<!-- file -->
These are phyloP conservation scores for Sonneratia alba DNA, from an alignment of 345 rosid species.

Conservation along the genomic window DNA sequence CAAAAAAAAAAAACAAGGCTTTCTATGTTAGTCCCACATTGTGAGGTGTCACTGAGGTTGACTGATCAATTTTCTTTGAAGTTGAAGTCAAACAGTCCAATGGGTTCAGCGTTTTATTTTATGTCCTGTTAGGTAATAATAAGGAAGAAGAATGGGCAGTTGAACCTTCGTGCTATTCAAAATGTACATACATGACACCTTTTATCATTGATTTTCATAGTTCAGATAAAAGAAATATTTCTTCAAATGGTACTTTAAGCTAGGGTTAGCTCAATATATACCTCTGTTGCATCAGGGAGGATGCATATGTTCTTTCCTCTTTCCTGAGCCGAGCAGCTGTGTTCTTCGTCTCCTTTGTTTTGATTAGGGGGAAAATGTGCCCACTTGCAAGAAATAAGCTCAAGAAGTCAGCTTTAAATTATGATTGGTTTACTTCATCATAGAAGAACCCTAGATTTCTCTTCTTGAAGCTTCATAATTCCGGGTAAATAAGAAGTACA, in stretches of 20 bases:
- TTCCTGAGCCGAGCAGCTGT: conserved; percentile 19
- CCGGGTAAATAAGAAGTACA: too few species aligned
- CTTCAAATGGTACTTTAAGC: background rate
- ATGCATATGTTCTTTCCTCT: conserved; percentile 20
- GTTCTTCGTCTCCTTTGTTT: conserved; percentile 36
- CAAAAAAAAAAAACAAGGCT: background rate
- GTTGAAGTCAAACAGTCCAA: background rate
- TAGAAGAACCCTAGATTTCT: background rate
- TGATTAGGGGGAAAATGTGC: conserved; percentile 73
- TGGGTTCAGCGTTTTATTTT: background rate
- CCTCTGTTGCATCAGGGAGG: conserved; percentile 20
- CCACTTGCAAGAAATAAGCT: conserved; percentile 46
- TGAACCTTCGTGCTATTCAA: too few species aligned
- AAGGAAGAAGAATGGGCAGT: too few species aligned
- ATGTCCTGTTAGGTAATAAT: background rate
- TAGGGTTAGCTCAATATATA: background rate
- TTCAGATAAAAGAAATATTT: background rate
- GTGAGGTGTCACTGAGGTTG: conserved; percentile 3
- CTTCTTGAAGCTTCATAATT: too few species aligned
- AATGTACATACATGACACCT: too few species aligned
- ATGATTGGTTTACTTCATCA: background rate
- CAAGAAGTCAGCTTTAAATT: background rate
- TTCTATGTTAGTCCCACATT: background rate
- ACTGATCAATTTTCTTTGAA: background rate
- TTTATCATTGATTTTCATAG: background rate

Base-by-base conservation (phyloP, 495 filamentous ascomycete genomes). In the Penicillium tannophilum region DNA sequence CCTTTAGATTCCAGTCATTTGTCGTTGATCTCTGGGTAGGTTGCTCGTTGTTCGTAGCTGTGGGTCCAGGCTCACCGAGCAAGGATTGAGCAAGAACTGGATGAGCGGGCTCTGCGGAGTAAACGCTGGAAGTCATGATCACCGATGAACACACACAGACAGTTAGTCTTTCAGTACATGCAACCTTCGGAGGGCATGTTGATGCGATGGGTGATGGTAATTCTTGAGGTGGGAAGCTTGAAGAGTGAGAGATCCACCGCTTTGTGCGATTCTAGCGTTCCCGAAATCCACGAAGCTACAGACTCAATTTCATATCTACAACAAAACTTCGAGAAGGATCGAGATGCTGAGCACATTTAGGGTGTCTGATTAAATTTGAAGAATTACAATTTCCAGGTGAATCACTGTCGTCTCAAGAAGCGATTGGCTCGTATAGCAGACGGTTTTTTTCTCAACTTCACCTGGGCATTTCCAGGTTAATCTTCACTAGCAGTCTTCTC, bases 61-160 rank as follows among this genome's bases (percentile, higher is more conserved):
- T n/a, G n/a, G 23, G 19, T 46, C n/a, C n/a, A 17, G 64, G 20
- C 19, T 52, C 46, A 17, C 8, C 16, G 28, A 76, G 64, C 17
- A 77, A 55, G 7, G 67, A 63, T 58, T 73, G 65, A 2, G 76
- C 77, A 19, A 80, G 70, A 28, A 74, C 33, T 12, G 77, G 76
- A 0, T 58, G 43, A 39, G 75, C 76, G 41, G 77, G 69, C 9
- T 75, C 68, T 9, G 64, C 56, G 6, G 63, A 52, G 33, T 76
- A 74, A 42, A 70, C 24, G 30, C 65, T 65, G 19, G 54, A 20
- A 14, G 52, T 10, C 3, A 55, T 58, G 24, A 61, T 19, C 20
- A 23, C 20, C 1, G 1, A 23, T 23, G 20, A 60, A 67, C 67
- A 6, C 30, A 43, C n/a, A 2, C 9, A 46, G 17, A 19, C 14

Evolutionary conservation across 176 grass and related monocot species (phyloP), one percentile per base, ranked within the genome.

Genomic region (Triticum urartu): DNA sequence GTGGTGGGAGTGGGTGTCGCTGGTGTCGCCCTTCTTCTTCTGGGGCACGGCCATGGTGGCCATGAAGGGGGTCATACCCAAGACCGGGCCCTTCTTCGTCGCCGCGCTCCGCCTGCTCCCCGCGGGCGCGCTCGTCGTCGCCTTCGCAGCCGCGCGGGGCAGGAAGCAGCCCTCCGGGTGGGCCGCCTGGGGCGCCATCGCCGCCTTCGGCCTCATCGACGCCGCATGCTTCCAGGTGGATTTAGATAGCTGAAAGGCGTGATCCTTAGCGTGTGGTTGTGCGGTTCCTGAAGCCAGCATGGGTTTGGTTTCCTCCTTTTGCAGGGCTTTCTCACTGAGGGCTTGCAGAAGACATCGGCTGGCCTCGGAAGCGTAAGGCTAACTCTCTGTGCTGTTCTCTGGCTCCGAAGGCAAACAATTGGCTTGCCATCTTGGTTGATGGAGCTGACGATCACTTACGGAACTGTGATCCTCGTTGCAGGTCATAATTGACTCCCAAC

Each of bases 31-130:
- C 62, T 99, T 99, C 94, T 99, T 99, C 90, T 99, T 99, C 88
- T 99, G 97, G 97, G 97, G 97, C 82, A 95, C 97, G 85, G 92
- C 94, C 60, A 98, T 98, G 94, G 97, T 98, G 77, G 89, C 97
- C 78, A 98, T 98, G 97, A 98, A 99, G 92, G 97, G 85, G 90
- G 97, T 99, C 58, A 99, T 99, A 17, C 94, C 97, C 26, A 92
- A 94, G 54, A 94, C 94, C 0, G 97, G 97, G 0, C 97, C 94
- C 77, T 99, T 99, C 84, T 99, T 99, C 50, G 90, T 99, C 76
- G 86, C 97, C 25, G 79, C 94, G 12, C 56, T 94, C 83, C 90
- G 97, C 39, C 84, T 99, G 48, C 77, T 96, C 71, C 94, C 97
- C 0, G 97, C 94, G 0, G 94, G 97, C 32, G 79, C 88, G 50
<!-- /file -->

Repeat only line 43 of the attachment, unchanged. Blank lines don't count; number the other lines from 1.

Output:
- T 99, G 97, G 97, G 97, G 97, C 82, A 95, C 97, G 85, G 92